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Shakespeare's Globe

2012 Season

The Play's The Thing

Image of Shakespeare's Globe Theatre 2012


Shakespeare's Globe started this summer with its 'Globe to Globe' season which presented all the Bard's plays plus 'Venus and Adonis'. Each was performed in a different language, and theatre companies came from all over the world. In June the season proper started with 'Henry V'. Jamie Parker led the cast. The second play on offer was 'The Taming of the Shrew'. Samantha Spiro played the fiery Katherina.

Later in the season Mark Rylance returned to the Globe with his 'Original practices' company for two productions. Rylance took the title role in 'Richard III' and reprised his memorable performance as Olivia in 'Twelfth Night'. Both had all male casts. It's great seeing this fine actor back at the Globe. Stephen Fry joining the "Twelfth Night" cast as Malvolio no doubt contributed to the speedy lack of any seats for this production. However the production moved to London's West End later in the year, and Gaynor and her brother Paul joined me for this treat.

The season's productions were:-


Globe to Globe

Before the season proper the 'Globe to Globe' season offered all Shakespeare's plays plus 'Venus and Adonis'. Each production is performed in a different language by performers from all over the world. The season started on 21st April with 'Venus and Adonis' staged by a company from South Africa. The final production was 'Henry V' in June performed in English and starting the Globe season proper.

Henry V

Henry V set Shakespeare's Globe 2012 In 2010 Jamie Parker was praised for his Prince Hal in 'Henry IV' Parts 1 and 2. This year he returns as Henry V again directed by Globe artistic director Dominic Dromgoole.

The last time this play was seen here it was the first production of the first proper season in 1997. We were all excited about this new experiment called Shakespeare's Globe and Mark Rylance was an exciting Hal. Now we know the Globe works, and I'm not the only one to return year after year in eager anticipation.

On Thursday 14th June I arrived in my regular seat on the front row of the lower Gallery rather later than I like (I caught the wrong bus, or rather the right bus going in the wrong direction!) The play hadn't started but on stage the musicians were singing beautiful French songs on period intruments. Why French songs? I don't know but there is more French spoken in this play than I'd remembered. At once I again felt at home here at the Globe - it is a unique experience.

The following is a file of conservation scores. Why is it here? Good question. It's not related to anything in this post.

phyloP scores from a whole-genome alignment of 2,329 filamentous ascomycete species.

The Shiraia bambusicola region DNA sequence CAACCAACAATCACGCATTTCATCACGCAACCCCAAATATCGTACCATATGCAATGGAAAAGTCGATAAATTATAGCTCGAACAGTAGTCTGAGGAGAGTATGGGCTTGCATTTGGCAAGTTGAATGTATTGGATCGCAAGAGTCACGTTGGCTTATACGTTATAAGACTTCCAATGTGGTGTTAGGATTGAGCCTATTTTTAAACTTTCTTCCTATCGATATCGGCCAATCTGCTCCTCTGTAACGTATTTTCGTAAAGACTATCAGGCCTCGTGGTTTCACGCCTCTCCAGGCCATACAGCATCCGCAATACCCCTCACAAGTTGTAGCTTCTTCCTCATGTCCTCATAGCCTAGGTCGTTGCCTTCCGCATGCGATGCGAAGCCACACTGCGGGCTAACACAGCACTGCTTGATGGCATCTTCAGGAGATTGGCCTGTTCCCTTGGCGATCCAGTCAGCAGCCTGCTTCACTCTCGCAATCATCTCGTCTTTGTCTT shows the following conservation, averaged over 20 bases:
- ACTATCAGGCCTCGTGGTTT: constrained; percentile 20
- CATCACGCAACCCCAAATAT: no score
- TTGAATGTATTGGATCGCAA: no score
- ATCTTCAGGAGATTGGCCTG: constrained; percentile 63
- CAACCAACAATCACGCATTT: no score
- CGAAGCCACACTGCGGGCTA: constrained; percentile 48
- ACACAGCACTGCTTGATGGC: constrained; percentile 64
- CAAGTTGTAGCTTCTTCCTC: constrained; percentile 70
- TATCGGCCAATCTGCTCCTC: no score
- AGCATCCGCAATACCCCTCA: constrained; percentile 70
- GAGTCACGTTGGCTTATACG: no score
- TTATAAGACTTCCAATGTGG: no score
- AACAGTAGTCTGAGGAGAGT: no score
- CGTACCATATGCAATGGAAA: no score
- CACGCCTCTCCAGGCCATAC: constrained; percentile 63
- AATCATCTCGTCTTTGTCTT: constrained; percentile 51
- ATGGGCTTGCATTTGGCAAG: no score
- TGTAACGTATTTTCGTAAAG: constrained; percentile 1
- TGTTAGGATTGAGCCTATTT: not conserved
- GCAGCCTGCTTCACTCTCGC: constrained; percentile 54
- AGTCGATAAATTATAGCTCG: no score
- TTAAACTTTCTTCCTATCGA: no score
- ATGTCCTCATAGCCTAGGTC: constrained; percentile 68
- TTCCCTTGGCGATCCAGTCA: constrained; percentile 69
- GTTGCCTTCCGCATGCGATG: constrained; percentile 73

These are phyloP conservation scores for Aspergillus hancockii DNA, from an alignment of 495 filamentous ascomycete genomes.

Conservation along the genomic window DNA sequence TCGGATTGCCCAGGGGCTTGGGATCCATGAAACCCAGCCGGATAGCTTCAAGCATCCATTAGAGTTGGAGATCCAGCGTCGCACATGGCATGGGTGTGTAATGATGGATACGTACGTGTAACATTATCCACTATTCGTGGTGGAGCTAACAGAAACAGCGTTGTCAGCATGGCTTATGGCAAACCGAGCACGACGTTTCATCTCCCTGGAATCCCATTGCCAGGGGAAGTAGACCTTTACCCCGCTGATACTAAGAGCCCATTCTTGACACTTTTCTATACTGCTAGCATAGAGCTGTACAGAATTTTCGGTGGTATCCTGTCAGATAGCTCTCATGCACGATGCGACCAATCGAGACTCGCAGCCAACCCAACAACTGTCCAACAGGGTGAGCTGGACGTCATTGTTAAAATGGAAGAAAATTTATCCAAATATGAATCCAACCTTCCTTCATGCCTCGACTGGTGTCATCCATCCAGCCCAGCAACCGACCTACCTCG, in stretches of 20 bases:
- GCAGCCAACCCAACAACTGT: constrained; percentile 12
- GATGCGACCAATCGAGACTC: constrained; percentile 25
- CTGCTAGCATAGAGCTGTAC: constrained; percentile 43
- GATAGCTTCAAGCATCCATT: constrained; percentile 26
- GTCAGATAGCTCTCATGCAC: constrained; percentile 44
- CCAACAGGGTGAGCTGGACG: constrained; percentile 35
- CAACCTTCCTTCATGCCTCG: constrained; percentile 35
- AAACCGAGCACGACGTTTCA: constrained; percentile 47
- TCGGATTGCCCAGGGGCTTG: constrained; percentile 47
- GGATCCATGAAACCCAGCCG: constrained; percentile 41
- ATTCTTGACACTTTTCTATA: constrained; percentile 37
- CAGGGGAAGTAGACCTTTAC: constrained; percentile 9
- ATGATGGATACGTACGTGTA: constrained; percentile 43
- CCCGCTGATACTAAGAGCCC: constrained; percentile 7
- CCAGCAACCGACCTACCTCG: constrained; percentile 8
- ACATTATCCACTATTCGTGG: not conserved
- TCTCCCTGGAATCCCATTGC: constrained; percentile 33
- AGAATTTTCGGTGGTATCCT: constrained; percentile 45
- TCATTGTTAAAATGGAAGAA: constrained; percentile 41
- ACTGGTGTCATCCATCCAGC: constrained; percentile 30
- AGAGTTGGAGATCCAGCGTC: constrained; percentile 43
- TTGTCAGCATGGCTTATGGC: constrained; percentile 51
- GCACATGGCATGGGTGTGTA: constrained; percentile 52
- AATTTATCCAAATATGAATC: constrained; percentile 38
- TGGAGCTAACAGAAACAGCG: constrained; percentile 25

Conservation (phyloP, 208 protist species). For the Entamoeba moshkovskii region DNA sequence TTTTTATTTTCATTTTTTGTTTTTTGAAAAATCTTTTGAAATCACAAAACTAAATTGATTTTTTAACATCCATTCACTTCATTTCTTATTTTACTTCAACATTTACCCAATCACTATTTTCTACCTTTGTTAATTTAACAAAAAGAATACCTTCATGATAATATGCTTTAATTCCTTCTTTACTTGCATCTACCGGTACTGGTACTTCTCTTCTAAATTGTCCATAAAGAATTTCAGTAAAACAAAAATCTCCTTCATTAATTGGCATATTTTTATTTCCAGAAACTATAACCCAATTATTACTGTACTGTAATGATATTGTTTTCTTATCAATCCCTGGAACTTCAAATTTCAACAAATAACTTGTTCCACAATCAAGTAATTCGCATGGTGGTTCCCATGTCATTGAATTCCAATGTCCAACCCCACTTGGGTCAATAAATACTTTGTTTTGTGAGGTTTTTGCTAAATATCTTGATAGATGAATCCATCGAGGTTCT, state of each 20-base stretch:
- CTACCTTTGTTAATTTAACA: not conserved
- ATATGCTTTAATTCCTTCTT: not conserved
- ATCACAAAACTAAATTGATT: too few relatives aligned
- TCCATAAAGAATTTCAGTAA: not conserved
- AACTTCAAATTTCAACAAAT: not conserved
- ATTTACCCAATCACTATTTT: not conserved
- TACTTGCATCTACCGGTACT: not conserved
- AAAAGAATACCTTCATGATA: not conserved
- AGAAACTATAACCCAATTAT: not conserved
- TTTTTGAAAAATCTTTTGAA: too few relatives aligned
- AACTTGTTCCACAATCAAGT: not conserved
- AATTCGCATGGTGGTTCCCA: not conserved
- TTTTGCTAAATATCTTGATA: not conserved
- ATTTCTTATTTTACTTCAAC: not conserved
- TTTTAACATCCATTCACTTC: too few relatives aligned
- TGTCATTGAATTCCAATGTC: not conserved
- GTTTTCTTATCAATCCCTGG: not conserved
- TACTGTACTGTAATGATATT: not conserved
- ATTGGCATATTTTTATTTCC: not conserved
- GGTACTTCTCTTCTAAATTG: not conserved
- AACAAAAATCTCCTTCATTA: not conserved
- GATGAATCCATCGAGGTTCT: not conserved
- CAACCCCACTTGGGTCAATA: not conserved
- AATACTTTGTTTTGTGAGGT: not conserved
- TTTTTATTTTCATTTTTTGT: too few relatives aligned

Oh! What about the play? Well that was very good indeed, though I have some reservations. The Chorus was a serving wench played by Brid Brennan, who sets the scene effectively but I felt she was spreading rumour rather than rousing the playgoers' imaginations. The comedy was played on the broad side and as always that worked well at the Globe. The senior clergy plot their warmongering whilst taking turns on the privy - one way of making a wordy scene interesting, but... The comedy characters are suitably overdone, but as before here I often failed to hear what some of them said due to bad diction on top of a variety of regional accents. Brendan O'Hea though stood out as the swaggering Welshman Fluellen. Clear and funny.

The boy was played convincingly with great gusto by Olivia Ross. His killing on stage was shocking. But as Katherine the French princess the actress was beautiful and funny. How could the king fail to fall for her? Ah yes, the king. Jamie Parker was a modern unstagey king. His 'Once more unto the breach' speech was directed to the groundlings and by the end we all would have followed him! He was not eager to get into war, but once in he was ruthless. His order to kill all prisoners was given with determination but with regret. Yet he was an uncertain, self-effacing suitor for Katherine. Altogether a credible and likeable Henry worthy of respect.

As ever the play ended in a jig that sent us all home in a good mood, and looking forward to the rest of the Shakespeare's Globe season.

The Taming of the Shrew

The second play in the season proper was a new production directed by Toby Frow. Samantha Spiro, who bears a remarkable resemblance to "Carry On"/"East Enders" actress Barbara Windsor, plays the formidable Katherina. She is ideal as the strong, attractive, funny and finally loving so-called Shrew.

Unusually in my experience of the play this production included the "Christopher Fry" scene at the start. Sly starts by acting as a drunken groundling. Is he a real drunk who is about to be ejected by the Globe stewards, we wonder? Then he climbs on the stage, urinates against a column and is violently sick, partly over the front row of groundlings. I'm still not sure if the groundling who ran out of the yard shouting "This is not acceptable" was for real or was part of the show! The play was then performed for Sly's benefit which perhaps adds an extra level of make-believe suggesting that perhaps the outrageous 'Taming' we were about to witness is not to be taken seriously. Or perhaps not - I'm not a Shakespeare scholar, just a playgoer!